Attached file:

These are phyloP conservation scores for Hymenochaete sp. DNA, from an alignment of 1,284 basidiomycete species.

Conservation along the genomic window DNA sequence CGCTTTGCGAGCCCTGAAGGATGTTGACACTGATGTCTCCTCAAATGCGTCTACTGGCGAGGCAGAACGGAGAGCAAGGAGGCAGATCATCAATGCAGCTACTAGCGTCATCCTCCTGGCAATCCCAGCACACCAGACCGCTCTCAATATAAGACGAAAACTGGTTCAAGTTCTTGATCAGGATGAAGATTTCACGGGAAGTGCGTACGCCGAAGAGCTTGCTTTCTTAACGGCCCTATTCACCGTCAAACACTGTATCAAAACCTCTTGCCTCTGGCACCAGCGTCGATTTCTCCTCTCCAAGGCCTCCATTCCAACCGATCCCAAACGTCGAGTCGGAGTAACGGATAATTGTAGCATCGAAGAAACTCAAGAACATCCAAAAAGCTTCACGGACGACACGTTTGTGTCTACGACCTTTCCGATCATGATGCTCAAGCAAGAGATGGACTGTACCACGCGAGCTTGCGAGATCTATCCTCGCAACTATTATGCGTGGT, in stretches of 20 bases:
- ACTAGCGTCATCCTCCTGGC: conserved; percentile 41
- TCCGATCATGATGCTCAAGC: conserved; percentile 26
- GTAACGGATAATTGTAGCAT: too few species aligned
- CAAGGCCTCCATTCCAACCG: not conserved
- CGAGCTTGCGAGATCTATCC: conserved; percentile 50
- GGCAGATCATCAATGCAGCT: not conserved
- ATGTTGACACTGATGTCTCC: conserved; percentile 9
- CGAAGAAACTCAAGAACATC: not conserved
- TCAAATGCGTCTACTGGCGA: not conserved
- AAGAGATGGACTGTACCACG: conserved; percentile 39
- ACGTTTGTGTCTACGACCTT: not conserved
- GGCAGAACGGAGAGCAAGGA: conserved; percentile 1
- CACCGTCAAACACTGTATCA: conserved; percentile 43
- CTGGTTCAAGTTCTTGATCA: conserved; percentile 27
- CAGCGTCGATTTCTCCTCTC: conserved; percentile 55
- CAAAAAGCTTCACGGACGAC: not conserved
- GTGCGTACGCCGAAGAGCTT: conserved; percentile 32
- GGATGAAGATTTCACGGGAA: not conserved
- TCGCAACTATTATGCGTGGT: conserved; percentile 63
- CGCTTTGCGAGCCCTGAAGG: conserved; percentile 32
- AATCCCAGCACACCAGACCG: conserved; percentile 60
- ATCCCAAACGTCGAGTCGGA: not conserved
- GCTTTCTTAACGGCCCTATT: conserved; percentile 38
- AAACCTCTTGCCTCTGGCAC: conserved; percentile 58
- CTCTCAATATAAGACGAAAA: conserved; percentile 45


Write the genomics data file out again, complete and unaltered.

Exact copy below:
These are phyloP conservation scores for Hymenochaete sp. DNA, from an alignment of 1,284 basidiomycete species.

Conservation along the genomic window DNA sequence CGCTTTGCGAGCCCTGAAGGATGTTGACACTGATGTCTCCTCAAATGCGTCTACTGGCGAGGCAGAACGGAGAGCAAGGAGGCAGATCATCAATGCAGCTACTAGCGTCATCCTCCTGGCAATCCCAGCACACCAGACCGCTCTCAATATAAGACGAAAACTGGTTCAAGTTCTTGATCAGGATGAAGATTTCACGGGAAGTGCGTACGCCGAAGAGCTTGCTTTCTTAACGGCCCTATTCACCGTCAAACACTGTATCAAAACCTCTTGCCTCTGGCACCAGCGTCGATTTCTCCTCTCCAAGGCCTCCATTCCAACCGATCCCAAACGTCGAGTCGGAGTAACGGATAATTGTAGCATCGAAGAAACTCAAGAACATCCAAAAAGCTTCACGGACGACACGTTTGTGTCTACGACCTTTCCGATCATGATGCTCAAGCAAGAGATGGACTGTACCACGCGAGCTTGCGAGATCTATCCTCGCAACTATTATGCGTGGT, in stretches of 20 bases:
- ACTAGCGTCATCCTCCTGGC: conserved; percentile 41
- TCCGATCATGATGCTCAAGC: conserved; percentile 26
- GTAACGGATAATTGTAGCAT: too few species aligned
- CAAGGCCTCCATTCCAACCG: not conserved
- CGAGCTTGCGAGATCTATCC: conserved; percentile 50
- GGCAGATCATCAATGCAGCT: not conserved
- ATGTTGACACTGATGTCTCC: conserved; percentile 9
- CGAAGAAACTCAAGAACATC: not conserved
- TCAAATGCGTCTACTGGCGA: not conserved
- AAGAGATGGACTGTACCACG: conserved; percentile 39
- ACGTTTGTGTCTACGACCTT: not conserved
- GGCAGAACGGAGAGCAAGGA: conserved; percentile 1
- CACCGTCAAACACTGTATCA: conserved; percentile 43
- CTGGTTCAAGTTCTTGATCA: conserved; percentile 27
- CAGCGTCGATTTCTCCTCTC: conserved; percentile 55
- CAAAAAGCTTCACGGACGAC: not conserved
- GTGCGTACGCCGAAGAGCTT: conserved; percentile 32
- GGATGAAGATTTCACGGGAA: not conserved
- TCGCAACTATTATGCGTGGT: conserved; percentile 63
- CGCTTTGCGAGCCCTGAAGG: conserved; percentile 32
- AATCCCAGCACACCAGACCG: conserved; percentile 60
- ATCCCAAACGTCGAGTCGGA: not conserved
- GCTTTCTTAACGGCCCTATT: conserved; percentile 38
- AAACCTCTTGCCTCTGGCAC: conserved; percentile 58
- CTCTCAATATAAGACGAAAA: conserved; percentile 45